Beware of the Insured Patient!

Lea Chatham February 11th, 2013

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By: Rochelle Glassman, President & CEO, United Physician Services

With today’s high deductible plans, it is wise to view every patient who has commercial insurance (HMO, PPO and POS, etc.) as a self-paying customer. Why? Now that January 1 has come and gone, many patients’ deductibles have been reset leaving the first bulk of healthcare services paid by the patient. If the average office visit costs $199 and a patient as a $5,000 deductible, it is safe to assume that the charges for the first 25 visits will be paid out-of-pocket. Most patients do not meet their deductible unless they have high-dollar procedures, surgery, or a hospital admission.

Patients who are on Medicare and do not have supplemental (secondary) insurance also are responsible for 20% of the cost services provided. Have you thought about this and is your practice prepared for this reality?

If we aren’t careful, high percentages of insured patients can create a false sense of normalcy for our revenue cycle. We fall into the trap of believing the party responsible for paying the practice is the insurance company. Well, with high deductibles, we’d be making the wrong assumption. To avoid falling into this trap, here are a few precautions you and your staff can put in place today!

  1. Prior to the patient visit. Confirm with the patient on the phone or through a patient portal that their insurance plan remains the same. Update any change of information in your practice management system.
  2. Verify “every” patients’ insurance and benefit package prior to the patient visit. If you have a software system in place that checks eligibility for you, please use it. If not, it is worthwhile to use the payers’ websites to check, especially for new patients.
  3. Patient notification. If the new deductibles begin in January, alert the patient of what remains of their deductible prior to the appointment, and explain that payment will be due at time of service. The payment will be counted toward the deductible and will need to be paid by them, not the insurance company. Notifying the patient in advance does not open the patient to surprises at the time of the visit. This should limit the number of patients who do not pay at the time of service with the excuse that they did not know that they had not met their deductible.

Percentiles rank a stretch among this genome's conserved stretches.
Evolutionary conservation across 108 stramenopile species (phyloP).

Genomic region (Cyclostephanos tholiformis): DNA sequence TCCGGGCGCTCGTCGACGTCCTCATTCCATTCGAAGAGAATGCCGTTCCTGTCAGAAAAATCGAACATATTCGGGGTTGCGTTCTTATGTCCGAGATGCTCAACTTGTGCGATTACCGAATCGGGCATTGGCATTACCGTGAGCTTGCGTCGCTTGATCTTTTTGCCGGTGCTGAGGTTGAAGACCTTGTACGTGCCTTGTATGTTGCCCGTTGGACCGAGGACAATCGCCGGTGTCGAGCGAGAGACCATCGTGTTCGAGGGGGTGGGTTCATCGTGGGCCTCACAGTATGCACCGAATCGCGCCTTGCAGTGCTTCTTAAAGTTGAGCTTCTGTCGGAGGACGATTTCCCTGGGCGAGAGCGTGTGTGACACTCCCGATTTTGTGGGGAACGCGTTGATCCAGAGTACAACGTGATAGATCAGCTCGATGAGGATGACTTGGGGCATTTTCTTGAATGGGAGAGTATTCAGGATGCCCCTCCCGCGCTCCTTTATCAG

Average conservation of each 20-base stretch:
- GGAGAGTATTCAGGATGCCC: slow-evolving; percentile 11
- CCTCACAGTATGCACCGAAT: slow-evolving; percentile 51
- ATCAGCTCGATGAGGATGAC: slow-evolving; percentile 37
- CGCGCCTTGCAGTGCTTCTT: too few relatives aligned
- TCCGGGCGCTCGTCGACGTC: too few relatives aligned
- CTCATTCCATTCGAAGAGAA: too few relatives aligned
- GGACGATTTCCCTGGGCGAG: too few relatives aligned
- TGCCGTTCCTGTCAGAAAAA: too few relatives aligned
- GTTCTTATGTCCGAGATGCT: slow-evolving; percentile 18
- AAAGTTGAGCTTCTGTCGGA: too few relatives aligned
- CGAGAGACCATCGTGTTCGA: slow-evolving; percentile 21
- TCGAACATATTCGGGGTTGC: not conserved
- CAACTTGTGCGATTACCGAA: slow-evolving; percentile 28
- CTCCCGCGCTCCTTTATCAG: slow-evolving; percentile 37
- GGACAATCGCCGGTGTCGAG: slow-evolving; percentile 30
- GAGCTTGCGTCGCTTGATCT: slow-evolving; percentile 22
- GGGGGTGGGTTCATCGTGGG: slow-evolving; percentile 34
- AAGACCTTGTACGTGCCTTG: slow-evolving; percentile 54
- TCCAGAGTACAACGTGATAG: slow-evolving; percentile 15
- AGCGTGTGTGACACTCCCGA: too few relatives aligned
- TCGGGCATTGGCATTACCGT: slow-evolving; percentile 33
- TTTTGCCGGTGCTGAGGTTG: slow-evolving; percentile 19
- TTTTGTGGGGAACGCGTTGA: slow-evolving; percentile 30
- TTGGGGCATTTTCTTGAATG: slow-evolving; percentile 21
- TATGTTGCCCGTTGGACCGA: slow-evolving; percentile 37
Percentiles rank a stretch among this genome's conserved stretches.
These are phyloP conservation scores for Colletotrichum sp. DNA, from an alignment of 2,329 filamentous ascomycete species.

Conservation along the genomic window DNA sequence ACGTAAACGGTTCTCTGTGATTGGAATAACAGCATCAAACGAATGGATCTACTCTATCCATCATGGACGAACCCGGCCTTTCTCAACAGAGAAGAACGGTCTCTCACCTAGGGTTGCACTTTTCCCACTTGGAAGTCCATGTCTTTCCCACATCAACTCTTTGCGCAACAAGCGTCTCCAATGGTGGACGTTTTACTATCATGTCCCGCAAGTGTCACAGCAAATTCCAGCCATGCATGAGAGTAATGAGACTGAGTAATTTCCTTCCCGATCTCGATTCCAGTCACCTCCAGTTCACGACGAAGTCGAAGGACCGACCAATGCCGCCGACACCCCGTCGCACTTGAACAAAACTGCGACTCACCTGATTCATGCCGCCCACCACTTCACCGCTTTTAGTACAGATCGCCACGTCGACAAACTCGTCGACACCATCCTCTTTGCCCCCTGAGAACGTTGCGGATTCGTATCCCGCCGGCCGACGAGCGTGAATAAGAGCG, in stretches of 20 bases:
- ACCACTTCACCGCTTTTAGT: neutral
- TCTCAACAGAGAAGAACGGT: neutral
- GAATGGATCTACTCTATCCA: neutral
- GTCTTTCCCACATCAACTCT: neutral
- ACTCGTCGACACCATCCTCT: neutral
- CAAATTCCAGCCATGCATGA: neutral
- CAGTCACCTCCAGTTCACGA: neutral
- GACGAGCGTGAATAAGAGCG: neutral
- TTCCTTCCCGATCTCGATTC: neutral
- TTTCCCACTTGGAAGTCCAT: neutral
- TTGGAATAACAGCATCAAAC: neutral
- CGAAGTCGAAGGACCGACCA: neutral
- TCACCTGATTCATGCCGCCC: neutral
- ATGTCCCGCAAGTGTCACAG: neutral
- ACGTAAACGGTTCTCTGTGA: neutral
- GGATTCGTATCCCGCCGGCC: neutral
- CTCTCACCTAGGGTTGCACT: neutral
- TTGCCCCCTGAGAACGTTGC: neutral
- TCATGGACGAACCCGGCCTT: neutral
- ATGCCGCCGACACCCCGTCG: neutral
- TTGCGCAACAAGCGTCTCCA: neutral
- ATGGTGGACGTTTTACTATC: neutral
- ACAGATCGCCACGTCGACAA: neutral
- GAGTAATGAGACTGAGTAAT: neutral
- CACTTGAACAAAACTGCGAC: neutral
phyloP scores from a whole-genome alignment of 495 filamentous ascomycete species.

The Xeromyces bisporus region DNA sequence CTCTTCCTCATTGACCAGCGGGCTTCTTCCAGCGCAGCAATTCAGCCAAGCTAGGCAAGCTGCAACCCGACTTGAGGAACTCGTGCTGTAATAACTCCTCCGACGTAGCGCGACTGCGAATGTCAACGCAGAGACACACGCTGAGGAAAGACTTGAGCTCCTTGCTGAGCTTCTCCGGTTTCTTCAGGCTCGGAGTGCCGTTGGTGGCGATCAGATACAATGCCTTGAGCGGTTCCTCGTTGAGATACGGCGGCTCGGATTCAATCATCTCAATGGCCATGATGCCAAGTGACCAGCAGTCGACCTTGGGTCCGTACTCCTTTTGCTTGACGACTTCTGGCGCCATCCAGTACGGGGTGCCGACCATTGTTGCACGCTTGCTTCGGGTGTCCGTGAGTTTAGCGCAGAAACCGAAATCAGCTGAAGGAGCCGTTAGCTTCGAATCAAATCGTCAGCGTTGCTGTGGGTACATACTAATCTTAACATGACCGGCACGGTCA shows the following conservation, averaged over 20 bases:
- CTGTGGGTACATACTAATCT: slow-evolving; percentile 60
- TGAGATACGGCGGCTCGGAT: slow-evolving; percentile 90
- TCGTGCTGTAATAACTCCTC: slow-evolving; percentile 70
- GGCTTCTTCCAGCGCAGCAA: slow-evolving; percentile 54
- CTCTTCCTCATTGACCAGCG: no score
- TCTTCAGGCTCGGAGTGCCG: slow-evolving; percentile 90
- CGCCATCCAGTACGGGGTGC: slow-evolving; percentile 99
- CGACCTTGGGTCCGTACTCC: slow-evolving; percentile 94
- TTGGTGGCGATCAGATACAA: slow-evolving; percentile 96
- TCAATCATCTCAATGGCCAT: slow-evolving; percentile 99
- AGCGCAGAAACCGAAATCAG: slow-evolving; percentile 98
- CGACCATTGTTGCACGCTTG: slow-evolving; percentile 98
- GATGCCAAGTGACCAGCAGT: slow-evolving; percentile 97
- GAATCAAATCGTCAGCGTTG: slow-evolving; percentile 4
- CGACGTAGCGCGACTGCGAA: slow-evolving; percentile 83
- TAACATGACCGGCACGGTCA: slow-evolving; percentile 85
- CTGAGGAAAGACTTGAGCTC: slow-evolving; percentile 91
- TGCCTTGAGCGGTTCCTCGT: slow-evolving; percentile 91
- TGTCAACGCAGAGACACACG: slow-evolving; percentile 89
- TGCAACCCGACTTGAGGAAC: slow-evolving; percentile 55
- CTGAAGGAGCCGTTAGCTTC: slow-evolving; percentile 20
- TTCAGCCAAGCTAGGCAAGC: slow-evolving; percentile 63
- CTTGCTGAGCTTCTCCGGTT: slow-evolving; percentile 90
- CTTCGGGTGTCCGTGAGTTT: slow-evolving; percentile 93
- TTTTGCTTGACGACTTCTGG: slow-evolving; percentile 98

4. Collect the deductible before the patient leaves your office. Pre-collecting the deductible or a portion of the deductible before the patient visit or at the check-out counter is a great way to avoid the costly and risky process of trying to bill the patient after they have left our office. If the patient cannot afford the entire payment ask for a minimum of 50% and then request that the patient allow you to make a deposit on their credit or debit card for the balance to be applied to their account either at the time the EOB is posted or after an agreed to date no longer than 30 days.

Taking a deposit on an account via credit card is becoming more common in healthcare as it is no longer cost effective to send out patient statements for small dollar amounts. Many practices automatically write off balances under $10.00, this could add up to be a significant dollar amount over 1 year. If for example you write off $10.00 for 250 patients that would be $2,500.00.

For patients having expensive procedures or tests (over $500.00) who cannot afford to pay the in full at the time of service or within 30 days, it is important to have them agree to a payment plan before the service is provided. Again, the patient should approve monthly payments to be applied to their credit card until the balance is paid.

Like car insurance, healthcare insurance today is often geared to pay for medical emergencies. Those patients requiring only primary care services rarely meet their annual deductibles.

How can you learn about more innovative ways like this to improve collections? Join me on February 20 to hearabout other strategies to increase revenue and shorter your revenue cycle. Register here.

rochelle glassman discussees innovative strategies for increasing collections

About the Author
Rochelle Glassman is a passionate advocate for physicians and medical practices who has devoted her career to helping doctors get paid. Rochelle is the President & CEO of United Physician Services, and is a nationally recognized healthcare consultant known for her candor, tenacity, and vision.

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